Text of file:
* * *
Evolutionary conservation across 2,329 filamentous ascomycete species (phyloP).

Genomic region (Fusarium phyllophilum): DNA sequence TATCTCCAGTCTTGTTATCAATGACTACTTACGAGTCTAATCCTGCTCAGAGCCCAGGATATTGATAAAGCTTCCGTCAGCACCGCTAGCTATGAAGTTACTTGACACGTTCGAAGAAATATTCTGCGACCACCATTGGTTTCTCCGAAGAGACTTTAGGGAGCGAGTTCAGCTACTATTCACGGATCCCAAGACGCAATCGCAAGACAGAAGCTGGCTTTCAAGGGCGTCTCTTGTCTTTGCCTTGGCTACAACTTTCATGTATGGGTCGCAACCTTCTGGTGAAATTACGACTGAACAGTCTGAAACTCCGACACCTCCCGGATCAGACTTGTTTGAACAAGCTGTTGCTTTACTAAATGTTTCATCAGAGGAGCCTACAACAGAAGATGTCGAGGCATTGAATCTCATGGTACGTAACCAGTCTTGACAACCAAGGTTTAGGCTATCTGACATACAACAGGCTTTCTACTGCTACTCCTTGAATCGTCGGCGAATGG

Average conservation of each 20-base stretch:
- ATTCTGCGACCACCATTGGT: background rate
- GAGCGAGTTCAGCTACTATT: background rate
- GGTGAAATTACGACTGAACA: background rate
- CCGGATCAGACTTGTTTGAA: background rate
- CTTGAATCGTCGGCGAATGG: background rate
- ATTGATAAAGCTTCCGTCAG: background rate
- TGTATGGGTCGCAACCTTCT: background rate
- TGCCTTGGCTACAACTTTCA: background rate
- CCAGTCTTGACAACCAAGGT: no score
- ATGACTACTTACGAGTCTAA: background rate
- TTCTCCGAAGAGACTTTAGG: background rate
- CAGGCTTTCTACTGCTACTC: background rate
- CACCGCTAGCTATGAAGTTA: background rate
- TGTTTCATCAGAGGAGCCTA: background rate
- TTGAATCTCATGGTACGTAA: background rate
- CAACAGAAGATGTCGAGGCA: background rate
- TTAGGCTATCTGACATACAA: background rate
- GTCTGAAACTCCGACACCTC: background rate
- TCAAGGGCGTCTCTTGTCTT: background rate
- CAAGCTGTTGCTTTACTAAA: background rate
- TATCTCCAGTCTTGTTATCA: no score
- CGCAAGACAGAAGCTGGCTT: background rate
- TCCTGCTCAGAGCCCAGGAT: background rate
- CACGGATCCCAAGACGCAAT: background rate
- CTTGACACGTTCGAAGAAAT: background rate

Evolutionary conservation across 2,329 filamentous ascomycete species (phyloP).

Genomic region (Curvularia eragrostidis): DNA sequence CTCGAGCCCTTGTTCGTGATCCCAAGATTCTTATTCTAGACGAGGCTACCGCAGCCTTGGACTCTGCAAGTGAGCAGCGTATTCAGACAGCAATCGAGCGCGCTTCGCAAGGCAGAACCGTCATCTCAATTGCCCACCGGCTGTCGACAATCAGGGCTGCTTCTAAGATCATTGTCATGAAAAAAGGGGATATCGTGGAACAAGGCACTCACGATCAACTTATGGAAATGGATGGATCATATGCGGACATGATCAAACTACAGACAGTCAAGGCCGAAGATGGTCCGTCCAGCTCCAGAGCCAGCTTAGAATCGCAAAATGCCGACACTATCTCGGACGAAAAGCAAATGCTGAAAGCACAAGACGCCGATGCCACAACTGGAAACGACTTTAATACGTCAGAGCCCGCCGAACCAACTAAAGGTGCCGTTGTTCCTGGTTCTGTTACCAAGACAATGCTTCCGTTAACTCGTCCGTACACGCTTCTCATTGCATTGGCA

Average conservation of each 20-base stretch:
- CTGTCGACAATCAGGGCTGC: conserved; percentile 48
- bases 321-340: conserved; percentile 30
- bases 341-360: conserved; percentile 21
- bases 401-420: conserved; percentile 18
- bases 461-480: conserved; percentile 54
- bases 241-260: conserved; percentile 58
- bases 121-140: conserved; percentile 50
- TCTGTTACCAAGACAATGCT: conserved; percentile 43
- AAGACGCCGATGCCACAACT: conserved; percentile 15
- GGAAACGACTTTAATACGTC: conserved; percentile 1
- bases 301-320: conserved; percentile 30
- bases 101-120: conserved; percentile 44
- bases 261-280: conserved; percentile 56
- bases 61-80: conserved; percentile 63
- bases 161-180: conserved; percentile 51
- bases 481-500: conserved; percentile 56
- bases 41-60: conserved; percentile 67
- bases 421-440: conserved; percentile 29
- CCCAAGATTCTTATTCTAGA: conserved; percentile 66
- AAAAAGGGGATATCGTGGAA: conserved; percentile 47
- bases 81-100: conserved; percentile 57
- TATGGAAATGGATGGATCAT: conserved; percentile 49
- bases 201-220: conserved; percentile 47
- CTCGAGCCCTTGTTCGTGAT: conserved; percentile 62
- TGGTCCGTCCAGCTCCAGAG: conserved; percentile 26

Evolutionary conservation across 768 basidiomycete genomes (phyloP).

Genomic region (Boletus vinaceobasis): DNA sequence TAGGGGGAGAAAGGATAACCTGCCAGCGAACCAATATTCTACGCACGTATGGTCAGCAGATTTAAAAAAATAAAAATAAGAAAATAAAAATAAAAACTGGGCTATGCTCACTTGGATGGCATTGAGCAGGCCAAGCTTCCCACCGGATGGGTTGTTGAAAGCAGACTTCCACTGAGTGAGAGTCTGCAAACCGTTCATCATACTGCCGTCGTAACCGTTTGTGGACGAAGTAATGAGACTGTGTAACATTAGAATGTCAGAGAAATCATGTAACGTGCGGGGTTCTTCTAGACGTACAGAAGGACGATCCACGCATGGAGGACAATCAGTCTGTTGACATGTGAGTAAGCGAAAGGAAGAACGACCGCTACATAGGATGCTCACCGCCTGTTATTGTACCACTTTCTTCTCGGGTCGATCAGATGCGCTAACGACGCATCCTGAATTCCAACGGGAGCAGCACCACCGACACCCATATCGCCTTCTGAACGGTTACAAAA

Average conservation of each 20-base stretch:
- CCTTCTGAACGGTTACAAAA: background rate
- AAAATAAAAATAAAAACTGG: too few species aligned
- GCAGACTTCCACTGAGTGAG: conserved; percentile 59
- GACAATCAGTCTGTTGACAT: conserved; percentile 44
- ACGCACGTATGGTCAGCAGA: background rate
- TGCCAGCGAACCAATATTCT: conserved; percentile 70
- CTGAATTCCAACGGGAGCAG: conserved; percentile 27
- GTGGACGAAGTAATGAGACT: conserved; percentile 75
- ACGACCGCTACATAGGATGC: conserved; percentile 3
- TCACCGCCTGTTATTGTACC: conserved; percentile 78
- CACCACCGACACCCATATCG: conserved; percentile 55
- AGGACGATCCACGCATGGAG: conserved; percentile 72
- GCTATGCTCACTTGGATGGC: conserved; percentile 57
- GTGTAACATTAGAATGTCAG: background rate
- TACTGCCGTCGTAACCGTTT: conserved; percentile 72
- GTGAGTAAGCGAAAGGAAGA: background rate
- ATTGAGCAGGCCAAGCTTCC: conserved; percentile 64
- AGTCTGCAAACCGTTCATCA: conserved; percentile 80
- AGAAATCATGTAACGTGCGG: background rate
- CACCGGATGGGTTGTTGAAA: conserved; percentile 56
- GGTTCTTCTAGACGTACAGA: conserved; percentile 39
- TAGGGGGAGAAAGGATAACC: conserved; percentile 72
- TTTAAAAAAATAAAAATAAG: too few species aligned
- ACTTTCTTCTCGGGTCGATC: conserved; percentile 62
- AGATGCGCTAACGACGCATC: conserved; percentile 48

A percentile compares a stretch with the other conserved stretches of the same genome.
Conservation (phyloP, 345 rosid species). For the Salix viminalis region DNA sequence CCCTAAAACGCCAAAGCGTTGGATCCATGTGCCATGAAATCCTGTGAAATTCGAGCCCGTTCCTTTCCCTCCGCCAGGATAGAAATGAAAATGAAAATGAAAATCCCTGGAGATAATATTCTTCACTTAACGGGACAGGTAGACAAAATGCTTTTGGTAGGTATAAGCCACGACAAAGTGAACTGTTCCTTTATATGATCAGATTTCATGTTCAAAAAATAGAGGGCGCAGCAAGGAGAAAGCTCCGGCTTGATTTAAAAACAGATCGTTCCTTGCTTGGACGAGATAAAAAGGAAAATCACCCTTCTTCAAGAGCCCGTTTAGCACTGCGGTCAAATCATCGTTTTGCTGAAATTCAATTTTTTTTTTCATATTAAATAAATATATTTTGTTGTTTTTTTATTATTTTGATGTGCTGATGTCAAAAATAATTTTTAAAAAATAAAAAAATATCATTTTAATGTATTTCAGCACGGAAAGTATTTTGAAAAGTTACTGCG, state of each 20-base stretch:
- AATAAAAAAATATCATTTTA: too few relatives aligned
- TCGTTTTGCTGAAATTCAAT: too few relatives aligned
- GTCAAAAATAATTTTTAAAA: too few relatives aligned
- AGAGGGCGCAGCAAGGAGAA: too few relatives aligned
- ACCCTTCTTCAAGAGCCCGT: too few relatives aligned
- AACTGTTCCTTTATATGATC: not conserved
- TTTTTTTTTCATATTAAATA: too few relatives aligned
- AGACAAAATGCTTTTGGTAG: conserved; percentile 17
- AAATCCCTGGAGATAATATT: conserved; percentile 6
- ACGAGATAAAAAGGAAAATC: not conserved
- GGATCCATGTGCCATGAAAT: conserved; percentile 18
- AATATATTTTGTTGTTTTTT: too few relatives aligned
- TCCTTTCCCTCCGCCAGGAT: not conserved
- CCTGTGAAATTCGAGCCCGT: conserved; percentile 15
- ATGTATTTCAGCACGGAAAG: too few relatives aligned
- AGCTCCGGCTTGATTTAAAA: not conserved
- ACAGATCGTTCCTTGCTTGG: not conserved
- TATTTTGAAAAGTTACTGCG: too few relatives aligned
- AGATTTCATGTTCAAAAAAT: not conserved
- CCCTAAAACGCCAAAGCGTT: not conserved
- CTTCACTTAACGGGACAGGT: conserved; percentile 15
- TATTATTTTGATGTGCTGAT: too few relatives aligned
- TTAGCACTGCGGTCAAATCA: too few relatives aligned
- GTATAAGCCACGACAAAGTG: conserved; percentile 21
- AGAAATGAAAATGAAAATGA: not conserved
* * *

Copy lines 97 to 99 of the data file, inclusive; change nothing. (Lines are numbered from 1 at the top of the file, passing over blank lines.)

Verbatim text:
- GGATCCATGTGCCATGAAAT: conserved; percentile 18
- AATATATTTTGTTGTTTTTT: too few relatives aligned
- TCCTTTCCCTCCGCCAGGAT: not conserved